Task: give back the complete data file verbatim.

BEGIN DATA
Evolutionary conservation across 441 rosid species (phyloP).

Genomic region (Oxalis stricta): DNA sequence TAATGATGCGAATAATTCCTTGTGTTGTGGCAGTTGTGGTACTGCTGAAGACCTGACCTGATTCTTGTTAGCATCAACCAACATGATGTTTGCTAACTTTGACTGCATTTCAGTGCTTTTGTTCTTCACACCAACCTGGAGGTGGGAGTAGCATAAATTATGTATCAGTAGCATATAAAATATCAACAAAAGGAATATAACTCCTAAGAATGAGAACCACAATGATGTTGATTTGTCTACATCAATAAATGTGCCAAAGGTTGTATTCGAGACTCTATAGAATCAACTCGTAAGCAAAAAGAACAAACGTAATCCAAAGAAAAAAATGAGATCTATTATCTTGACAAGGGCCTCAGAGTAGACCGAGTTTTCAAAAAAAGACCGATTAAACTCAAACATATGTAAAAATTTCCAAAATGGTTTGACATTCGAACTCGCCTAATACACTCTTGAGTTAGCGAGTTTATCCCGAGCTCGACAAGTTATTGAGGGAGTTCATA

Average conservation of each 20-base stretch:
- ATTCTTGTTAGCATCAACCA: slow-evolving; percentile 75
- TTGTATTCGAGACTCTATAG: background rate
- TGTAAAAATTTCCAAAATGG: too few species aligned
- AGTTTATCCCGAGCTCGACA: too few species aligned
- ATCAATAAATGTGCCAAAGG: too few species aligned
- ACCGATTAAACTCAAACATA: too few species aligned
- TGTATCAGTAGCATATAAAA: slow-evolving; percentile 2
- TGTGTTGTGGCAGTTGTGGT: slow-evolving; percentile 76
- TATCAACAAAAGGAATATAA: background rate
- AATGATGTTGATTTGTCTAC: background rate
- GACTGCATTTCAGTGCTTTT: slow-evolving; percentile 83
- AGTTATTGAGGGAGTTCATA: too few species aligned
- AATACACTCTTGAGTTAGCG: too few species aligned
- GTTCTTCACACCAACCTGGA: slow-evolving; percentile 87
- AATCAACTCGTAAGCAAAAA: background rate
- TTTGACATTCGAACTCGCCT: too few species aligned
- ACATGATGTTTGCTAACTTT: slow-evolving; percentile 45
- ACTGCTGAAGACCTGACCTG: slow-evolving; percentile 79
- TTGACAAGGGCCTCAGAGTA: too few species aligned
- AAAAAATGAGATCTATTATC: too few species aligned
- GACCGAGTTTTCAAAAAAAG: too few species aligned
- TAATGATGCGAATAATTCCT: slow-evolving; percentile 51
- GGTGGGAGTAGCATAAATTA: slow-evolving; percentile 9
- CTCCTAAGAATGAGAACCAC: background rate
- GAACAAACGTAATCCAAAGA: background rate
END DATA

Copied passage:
Evolutionary conservation across 441 rosid species (phyloP).

Genomic region (Oxalis stricta): DNA sequence TAATGATGCGAATAATTCCTTGTGTTGTGGCAGTTGTGGTACTGCTGAAGACCTGACCTGATTCTTGTTAGCATCAACCAACATGATGTTTGCTAACTTTGACTGCATTTCAGTGCTTTTGTTCTTCACACCAACCTGGAGGTGGGAGTAGCATAAATTATGTATCAGTAGCATATAAAATATCAACAAAAGGAATATAACTCCTAAGAATGAGAACCACAATGATGTTGATTTGTCTACATCAATAAATGTGCCAAAGGTTGTATTCGAGACTCTATAGAATCAACTCGTAAGCAAAAAGAACAAACGTAATCCAAAGAAAAAAATGAGATCTATTATCTTGACAAGGGCCTCAGAGTAGACCGAGTTTTCAAAAAAAGACCGATTAAACTCAAACATATGTAAAAATTTCCAAAATGGTTTGACATTCGAACTCGCCTAATACACTCTTGAGTTAGCGAGTTTATCCCGAGCTCGACAAGTTATTGAGGGAGTTCATA

Average conservation of each 20-base stretch:
- ATTCTTGTTAGCATCAACCA: slow-evolving; percentile 75
- TTGTATTCGAGACTCTATAG: background rate
- TGTAAAAATTTCCAAAATGG: too few species aligned
- AGTTTATCCCGAGCTCGACA: too few species aligned
- ATCAATAAATGTGCCAAAGG: too few species aligned
- ACCGATTAAACTCAAACATA: too few species aligned
- TGTATCAGTAGCATATAAAA: slow-evolving; percentile 2
- TGTGTTGTGGCAGTTGTGGT: slow-evolving; percentile 76
- TATCAACAAAAGGAATATAA: background rate
- AATGATGTTGATTTGTCTAC: background rate
- GACTGCATTTCAGTGCTTTT: slow-evolving; percentile 83
- AGTTATTGAGGGAGTTCATA: too few species aligned
- AATACACTCTTGAGTTAGCG: too few species aligned
- GTTCTTCACACCAACCTGGA: slow-evolving; percentile 87
- AATCAACTCGTAAGCAAAAA: background rate
- TTTGACATTCGAACTCGCCT: too few species aligned
- ACATGATGTTTGCTAACTTT: slow-evolving; percentile 45
- ACTGCTGAAGACCTGACCTG: slow-evolving; percentile 79
- TTGACAAGGGCCTCAGAGTA: too few species aligned
- AAAAAATGAGATCTATTATC: too few species aligned
- GACCGAGTTTTCAAAAAAAG: too few species aligned
- TAATGATGCGAATAATTCCT: slow-evolving; percentile 51
- GGTGGGAGTAGCATAAATTA: slow-evolving; percentile 9
- CTCCTAAGAATGAGAACCAC: background rate
- GAACAAACGTAATCCAAAGA: background rate